Auction clearance rates going sideways

By Leith van Onselen

Auction clearance rates over the weekend were 59% in Australia’s two major markets – Sydney and Melbourne. This compares to a year-to-date average of 62% and 61% respectively, according to the Real Estate Institutes of New South Wales and Victoria.

In Victoria – usually the auction capital of Australia – the clearance rate was above last week’s level (55%) and the same week last year (53%). However, the reported number of auctions (432) were well below last week (594) and the same weekend last year (465):

In New South Wales, auction clearance numbers were also down, with the number of reported auctions (435) below last week (447) and the same weekend last year (480):

As noted last week, the recent -75 basis points of cuts to official interest rates since early-May appear to have done little to reinvigorate the auction market.

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Unconventional Economist
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  1. You can show any clearance rate you like when on the friday you forecast 597 auctions then report on low 4s post saturday.

  2. Can I please ask for a MacroBusiness clearance rate – that assumes unreported auctions are not sold. I know it’s an easy calculation to do, but I’d prefer not to have to make it myself every time I read this article.

    It would also be interesting to chart the official clearance rate and the MacroBusiness clearance rate… at stressed times, the gap between the two series should rise, as it becomes in an agents’ interest to avoid reporting auctions.

    • Actually, better is a recalculation including withdrawn and postponed.

      If you include withdrawn and postponed (total 70) auctions to the NSW auctions, then the clearance rate falls to 50.5% (255 / 505).

      Not exactly healthy…

  3. ‘Sideways’? ‘SIDEWAYS’!

    I must give you credit UE for your generosity of spirit toward those who make their crust misleading the general public about the real state of the RE market.

    The volumes are tiny, and even at these truncated levels half don’t sell.

    Potential buyers aren’t coming back until the metrics look significantly different.

    • I notice that on the weekend the AFR jumped on ANZ’s “property prices are at fair value” bandwagon. As MB would call it, some good old churnalism….

      Stupid thing is that their numbers are wrong! ….argument goes something along the line of, “lower interest rates justify higher prices”….completely flawed assumption.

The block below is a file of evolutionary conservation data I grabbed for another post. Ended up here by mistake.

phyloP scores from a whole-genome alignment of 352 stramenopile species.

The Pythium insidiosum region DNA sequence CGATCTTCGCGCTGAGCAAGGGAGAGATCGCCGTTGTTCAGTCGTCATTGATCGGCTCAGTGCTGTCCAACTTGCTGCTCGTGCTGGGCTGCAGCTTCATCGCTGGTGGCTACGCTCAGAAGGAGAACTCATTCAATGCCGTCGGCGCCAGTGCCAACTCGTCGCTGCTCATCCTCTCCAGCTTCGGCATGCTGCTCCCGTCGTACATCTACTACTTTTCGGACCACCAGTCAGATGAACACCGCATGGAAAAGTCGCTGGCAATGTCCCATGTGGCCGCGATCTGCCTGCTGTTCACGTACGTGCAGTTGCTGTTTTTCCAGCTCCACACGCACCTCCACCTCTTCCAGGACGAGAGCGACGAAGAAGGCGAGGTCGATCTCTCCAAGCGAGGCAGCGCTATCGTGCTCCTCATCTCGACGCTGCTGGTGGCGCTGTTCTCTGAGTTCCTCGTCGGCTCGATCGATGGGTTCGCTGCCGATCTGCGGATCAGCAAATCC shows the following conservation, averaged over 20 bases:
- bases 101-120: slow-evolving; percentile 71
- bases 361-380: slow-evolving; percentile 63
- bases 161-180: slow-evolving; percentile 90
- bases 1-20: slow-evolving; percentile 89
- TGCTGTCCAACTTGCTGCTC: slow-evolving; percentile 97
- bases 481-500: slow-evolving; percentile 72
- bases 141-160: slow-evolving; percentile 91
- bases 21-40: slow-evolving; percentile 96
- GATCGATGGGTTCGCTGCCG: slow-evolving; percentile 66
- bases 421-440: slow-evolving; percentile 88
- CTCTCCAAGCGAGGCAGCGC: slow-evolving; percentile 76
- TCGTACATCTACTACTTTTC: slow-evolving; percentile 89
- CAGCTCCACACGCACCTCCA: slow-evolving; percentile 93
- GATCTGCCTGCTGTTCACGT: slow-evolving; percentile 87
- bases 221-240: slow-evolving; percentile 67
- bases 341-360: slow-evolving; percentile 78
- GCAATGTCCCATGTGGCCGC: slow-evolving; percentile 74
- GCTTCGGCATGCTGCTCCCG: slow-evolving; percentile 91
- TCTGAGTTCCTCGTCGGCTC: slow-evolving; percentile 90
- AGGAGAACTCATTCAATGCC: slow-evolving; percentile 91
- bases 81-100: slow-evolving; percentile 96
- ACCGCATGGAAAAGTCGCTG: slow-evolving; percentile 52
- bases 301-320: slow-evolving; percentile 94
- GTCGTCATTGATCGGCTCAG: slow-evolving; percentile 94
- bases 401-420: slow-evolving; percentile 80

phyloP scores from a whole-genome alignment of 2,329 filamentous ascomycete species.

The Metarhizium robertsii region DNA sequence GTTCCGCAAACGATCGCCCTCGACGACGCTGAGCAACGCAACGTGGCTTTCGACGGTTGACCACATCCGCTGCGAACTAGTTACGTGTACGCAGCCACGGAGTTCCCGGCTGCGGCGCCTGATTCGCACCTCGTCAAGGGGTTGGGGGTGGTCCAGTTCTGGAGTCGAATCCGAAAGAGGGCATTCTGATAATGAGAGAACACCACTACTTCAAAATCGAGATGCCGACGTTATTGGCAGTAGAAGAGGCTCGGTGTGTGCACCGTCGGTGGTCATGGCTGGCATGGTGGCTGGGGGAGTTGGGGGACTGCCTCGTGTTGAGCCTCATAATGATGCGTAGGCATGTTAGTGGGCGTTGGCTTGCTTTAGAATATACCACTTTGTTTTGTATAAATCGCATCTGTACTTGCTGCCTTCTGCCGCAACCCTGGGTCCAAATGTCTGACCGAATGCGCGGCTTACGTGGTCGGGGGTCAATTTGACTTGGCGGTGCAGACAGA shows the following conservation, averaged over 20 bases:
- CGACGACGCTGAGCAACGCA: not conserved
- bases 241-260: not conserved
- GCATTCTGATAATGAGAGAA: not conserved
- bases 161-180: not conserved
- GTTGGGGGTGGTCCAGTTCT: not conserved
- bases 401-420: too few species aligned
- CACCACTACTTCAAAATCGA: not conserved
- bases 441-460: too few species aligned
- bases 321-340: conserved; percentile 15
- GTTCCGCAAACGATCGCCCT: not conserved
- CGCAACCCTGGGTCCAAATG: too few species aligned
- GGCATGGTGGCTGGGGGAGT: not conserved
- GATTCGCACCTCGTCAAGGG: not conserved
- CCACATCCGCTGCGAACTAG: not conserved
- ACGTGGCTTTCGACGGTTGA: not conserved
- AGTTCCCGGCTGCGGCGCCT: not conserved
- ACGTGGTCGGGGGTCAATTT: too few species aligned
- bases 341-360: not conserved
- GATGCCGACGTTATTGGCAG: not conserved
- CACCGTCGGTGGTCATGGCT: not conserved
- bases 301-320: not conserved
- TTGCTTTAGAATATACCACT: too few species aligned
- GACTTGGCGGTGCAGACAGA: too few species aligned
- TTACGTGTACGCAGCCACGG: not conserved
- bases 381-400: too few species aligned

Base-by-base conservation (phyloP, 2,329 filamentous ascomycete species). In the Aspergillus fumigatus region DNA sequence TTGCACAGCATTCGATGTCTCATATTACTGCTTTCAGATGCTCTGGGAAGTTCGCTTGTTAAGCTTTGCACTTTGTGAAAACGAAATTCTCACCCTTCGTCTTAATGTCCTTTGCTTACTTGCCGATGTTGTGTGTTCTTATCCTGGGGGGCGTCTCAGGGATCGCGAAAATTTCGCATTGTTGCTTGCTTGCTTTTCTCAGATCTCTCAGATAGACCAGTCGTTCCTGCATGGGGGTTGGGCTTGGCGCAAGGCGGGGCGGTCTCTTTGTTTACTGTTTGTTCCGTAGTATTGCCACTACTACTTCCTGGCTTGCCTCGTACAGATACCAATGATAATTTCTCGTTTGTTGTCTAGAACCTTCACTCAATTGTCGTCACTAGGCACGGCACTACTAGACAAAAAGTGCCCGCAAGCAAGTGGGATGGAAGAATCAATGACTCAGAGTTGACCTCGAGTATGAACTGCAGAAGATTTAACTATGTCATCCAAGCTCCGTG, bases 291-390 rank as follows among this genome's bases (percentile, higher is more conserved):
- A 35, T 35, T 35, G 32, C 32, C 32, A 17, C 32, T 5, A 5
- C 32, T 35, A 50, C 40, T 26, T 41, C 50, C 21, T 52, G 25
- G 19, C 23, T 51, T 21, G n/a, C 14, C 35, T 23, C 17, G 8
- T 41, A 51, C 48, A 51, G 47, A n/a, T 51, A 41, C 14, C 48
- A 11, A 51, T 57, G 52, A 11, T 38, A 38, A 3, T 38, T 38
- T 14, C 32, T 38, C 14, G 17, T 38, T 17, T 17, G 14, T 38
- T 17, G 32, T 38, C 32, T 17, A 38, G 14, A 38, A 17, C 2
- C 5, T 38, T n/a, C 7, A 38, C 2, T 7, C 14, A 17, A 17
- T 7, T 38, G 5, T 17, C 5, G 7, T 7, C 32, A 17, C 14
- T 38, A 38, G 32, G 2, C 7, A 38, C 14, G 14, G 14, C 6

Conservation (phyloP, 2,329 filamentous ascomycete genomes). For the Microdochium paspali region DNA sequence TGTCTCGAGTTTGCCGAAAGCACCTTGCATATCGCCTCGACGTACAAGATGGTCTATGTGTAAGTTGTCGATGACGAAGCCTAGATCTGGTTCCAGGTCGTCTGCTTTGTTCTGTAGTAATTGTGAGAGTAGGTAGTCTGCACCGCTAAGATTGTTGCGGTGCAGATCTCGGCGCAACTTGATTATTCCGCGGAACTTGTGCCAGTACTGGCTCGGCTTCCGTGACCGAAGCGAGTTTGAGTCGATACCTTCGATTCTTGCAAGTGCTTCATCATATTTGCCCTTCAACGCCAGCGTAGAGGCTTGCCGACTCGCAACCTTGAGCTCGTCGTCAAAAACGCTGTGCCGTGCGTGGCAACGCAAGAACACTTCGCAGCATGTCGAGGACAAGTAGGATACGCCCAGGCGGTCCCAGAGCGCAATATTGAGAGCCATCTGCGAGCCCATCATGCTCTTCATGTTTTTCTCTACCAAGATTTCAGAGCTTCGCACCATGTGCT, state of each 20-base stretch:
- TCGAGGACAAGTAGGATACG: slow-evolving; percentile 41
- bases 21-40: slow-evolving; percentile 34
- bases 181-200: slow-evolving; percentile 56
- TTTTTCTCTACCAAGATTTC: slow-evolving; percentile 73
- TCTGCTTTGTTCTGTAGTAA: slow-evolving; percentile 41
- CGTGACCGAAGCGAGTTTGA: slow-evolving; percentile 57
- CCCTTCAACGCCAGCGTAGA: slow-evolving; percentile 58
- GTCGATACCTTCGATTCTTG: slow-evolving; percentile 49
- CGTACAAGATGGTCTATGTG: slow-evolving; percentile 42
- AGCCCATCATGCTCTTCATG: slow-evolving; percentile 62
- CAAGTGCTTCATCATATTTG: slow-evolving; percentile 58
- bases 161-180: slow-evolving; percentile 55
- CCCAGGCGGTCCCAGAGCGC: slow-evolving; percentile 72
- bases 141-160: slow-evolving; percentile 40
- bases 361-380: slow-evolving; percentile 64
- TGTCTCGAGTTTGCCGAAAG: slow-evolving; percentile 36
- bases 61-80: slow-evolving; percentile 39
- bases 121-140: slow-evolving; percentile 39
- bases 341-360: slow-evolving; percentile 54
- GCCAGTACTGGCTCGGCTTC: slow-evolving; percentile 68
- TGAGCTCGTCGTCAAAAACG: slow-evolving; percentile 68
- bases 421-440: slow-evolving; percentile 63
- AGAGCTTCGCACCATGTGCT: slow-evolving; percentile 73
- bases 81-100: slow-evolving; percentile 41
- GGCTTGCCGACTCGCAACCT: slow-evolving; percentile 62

If you bought in 1970, on a 20 year loan (variable interest rate) the total cost of your mortgage, adjusted for inflation, wages & interest, would come out at 4.978 times earnings for Sydney, 3.479 times earnings in Melbourne, and 4.874 times earnings in Perth.

      If you bought under the same loan conditions in 1990 (so 20 yr loan, etc) the multiple would be 10.81 times for Sydney, 7.52 for Melbourne and 5.95 in Perth.

      …IF YOU BOUGHT TODAY, even if we see average interest rates plateau @ 7.5% (and normalised inflation around 2.5%) the multiple comes out at 11.87 for Sydney, 10.73 for Melbourne & 8.49 in Perth.

      (….increase interest rate average to 8.50% and the multiples jump to 12.82 Sydney, 11.59 Melbourne, 9.17 Perth).

      …at any rate, to claim that interest rates justify the affordability is selling their own agenda of fuelling consumer debt.

      Hence: it is bananas.

      • We also broke the data down adjusted against household size; i.e., working out how much per resident the cost of housing is…..

        in 1970 (3 per household) houses cost approx 1.5 times full time earnings in Sydney & 1.05 times Melbourne.

        1990 these multiples jumped to 3.86 and 2.68.

        in 2012 we’re at 4.57 and 4.13 respectively (that’s based on a current household size of 2.6, so may need to be adjusted if we can find more current data…. I believe household sizes are back on the up)

        One explanation for the rise could be higher participation of women in the workforce, however with a household size of 2.6 it still can’t justify the jump. Perhaps wage discrepancy between men & women explains some, in which case maybe the average household is 2.6 men working full time…. (sounds like a kind of household the Catholic church would be trying to break up)

  4. StanGoodvibes

    Ah excuse me – the clearance rate for the 4 ‘The Block’ properties was 100% AND they were all sold massively over the reserve.

    Surely a sign that the Melbourne property market is on the up.


    • My wife and I used to live just up the road from there (in what was a much nicer part of Dorcas St….though that said, by all accounts they have done an awesome renovation job).

      A good friend of mine who has a house down the road in Port Melbourne commented that the prices seemed fair, judging from the advertised prices of others (half a km away in Albert Park & Middle Park).

      It’s incredible the yardstick measures used to ‘value’ properties!


      • Unfortunately it’s still the same shitty old brick underneath. Didn’t do anything to fix that.